69. Employment data

    BBC Radio 4

    Jobs and earnings data comes today. Unemployment is expected to fall. Peter Dixon, an economist at Commerzbank, tells the Today programme wages may rise 2.5% which - with inflation at zero - means a real increase. On the unemployment front, we are a "long way" from full employment because of the number of part-time and zero-hours workers, he says.

  70. Oil industry improvements

    Radio 5 live

    How to make the oil industry viable amidst price volatility and increasing costs? Ahead of a conference of energy bosses in Aberdeen today, Gordon Coburn from accountancy firm PWC has conducted a study in to the future of North Sea oil. He told Wake Up To Money: "There is a relatively small area that needs focus. The need for very strong visionary leadership in organisation that doesn't just look at the next six months is going to be a very critical component of success... (also) there needs to be more collaboration across supply chains, and also we're all interested to see how effective the new oil and gas regulator is going to be."

  71. US interest rate predictions

    Radio 5 live

    A US flag with the White House in the background

    Ahead of a US interest rate decision later this evening, Jane Sydenham from Rathbones told Wake Up To Money: "Our expectation is for a rate rise in September. We think it'll be slow. It's the pace of subsequent rises that matters. If we have a relatively low inflation environment and steady growth, that's a pretty good background for markets. If the pace of those rises picked up, then investors would become more nervous."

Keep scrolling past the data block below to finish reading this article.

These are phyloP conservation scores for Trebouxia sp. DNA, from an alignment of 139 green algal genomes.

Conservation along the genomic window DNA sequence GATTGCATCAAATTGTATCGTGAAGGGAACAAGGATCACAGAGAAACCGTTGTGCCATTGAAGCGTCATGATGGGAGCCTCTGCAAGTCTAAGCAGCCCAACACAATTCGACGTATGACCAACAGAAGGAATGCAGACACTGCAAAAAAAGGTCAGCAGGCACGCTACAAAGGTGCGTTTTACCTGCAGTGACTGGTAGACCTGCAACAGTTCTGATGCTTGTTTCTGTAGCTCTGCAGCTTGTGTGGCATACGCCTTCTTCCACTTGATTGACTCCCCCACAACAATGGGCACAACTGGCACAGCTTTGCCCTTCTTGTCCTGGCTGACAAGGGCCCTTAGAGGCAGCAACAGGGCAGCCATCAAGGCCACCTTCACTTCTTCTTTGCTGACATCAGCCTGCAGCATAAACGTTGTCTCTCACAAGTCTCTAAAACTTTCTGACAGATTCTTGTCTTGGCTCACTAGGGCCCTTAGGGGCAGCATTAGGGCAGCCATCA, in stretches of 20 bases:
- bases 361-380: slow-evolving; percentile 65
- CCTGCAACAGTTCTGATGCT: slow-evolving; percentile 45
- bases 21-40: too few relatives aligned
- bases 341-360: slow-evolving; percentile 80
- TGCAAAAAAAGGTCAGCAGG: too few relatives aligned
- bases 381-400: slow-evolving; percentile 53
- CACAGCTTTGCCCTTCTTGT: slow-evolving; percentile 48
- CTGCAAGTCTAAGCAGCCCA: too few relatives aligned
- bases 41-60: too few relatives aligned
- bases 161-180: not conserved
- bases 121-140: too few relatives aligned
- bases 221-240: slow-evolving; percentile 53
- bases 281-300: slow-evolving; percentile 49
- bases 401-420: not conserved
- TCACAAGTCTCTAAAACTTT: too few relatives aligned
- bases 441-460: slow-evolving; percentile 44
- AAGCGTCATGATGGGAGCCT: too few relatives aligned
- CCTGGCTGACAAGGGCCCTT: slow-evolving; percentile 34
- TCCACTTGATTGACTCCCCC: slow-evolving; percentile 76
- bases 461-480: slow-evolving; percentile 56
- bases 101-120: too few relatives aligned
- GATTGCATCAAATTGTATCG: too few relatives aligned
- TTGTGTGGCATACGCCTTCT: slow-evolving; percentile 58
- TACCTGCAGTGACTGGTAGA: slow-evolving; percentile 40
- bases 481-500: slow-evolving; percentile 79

72. Markets would 'recover' from Greek default

    Radio 5 live

    The flags of Greece and the EU

    How would stock markets weather a Greek default? Jane Sydenham from Rathbones told Wake Up To Money: "There would be volatility and nervousness so short term volatility aside, I suspect economic growth elsewhere is robust enough to support markets, so we'd recover from it."

  73. Wage pick up 'driven by private sector'

    Radio 5 live

    Alan Clarke, economist from Scotiabank told Wake Up To Money "I think the annual pace of wage growth will grow to 2.6%. We know it's certainly not the public sector leading that growth because of austerity and pay freezes, so the private sector is doing the heavy lifting."

  74. Greek bond sell-off

    Radio 5 live

    As a European bond sell-off continues in the face of Greece so far being unable to secure a bailout from its international creditors, Jane Sydenham, investment director at Rathbones told Wake Up To Money: "When you go back to 2011 - 2012, which is when we last started worrying the eurozone break up, there was a lot more of a link between Greek banks and the rest of the eurozone and that's now very little, there's very little between crossover between Greek banks and the rest of the eurozone banks. In a sense you can say the problem is more contained."

  75. UK wages 'growing'

    Radio 5 live

    pounds and coins

    Ahead of jobs and pay statistics out at around 0930, Laura Gardner from the Resolution Foundation told Wake Up To Money that they expect to see a growth in wages: "We've heard good news on employment and we expect pay to match that. We expect real wages to be growing at their strongest since rate before the crash, and expect growth of around 2%."

  76. Good morning

    Today we'll be keeping you across UK monthly employment and labour statistics at around 0930 BST. Betfair full year results are also expected later - and we'll be watching what markets are doing ahead of a US interest rate decision in the evening.